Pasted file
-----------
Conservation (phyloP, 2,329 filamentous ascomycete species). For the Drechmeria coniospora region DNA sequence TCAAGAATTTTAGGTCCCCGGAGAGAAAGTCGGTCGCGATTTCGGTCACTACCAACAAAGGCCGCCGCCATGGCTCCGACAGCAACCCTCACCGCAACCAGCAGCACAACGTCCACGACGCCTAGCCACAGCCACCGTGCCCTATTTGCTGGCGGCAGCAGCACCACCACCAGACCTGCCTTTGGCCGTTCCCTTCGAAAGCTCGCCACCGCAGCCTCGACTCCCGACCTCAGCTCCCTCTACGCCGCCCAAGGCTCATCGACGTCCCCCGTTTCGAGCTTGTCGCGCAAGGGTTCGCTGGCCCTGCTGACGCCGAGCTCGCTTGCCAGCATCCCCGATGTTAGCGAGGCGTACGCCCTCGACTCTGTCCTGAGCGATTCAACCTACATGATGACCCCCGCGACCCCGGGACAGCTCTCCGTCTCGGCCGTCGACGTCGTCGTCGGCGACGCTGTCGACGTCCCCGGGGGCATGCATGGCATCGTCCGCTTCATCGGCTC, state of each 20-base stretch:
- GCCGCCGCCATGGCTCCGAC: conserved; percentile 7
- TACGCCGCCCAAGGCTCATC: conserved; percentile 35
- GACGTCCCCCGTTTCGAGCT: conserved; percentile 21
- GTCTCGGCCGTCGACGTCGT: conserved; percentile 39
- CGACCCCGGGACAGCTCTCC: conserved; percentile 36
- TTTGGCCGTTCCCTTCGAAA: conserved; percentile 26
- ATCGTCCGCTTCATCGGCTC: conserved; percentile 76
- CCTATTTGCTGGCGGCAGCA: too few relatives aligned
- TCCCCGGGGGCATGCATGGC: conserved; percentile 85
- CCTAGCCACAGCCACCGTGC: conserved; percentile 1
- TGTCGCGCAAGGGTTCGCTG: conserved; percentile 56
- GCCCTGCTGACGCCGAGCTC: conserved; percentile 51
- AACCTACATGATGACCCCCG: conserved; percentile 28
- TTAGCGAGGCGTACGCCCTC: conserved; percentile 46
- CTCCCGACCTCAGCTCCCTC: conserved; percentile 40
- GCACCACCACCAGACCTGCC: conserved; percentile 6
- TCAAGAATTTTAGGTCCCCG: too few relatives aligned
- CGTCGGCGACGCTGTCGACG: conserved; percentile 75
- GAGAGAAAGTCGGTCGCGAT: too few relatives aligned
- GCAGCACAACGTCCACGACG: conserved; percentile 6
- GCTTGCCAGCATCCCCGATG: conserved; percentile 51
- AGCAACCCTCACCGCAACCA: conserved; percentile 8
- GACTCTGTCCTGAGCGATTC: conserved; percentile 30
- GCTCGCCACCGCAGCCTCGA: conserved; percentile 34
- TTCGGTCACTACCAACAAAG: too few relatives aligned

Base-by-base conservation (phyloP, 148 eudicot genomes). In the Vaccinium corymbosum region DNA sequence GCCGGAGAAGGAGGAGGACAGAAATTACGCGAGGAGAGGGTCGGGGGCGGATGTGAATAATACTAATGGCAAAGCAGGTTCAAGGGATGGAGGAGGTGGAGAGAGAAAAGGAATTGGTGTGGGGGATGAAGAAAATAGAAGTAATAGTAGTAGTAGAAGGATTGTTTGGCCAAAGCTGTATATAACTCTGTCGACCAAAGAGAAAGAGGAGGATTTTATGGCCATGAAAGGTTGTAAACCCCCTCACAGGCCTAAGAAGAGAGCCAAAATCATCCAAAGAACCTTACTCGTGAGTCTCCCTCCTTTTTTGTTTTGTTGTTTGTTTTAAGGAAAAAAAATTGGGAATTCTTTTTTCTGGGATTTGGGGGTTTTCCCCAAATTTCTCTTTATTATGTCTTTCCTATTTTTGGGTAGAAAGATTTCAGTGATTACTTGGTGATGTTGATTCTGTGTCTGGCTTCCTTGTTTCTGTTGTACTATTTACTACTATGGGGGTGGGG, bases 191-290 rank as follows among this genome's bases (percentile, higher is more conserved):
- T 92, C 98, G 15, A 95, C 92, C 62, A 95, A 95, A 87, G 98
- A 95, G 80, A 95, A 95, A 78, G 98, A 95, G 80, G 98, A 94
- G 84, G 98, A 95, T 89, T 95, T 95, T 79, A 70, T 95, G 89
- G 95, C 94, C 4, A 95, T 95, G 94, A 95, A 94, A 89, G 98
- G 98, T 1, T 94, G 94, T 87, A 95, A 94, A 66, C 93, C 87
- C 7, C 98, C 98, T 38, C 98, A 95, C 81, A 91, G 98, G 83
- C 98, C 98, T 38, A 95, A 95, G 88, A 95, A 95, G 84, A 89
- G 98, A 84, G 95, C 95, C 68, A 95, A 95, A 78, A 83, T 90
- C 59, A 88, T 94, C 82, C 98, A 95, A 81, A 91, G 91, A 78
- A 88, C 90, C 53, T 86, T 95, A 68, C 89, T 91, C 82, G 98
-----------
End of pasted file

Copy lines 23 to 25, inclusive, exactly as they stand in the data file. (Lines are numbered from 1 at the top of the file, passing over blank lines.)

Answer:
- AGCAACCCTCACCGCAACCA: conserved; percentile 8
- GACTCTGTCCTGAGCGATTC: conserved; percentile 30
- GCTCGCCACCGCAGCCTCGA: conserved; percentile 34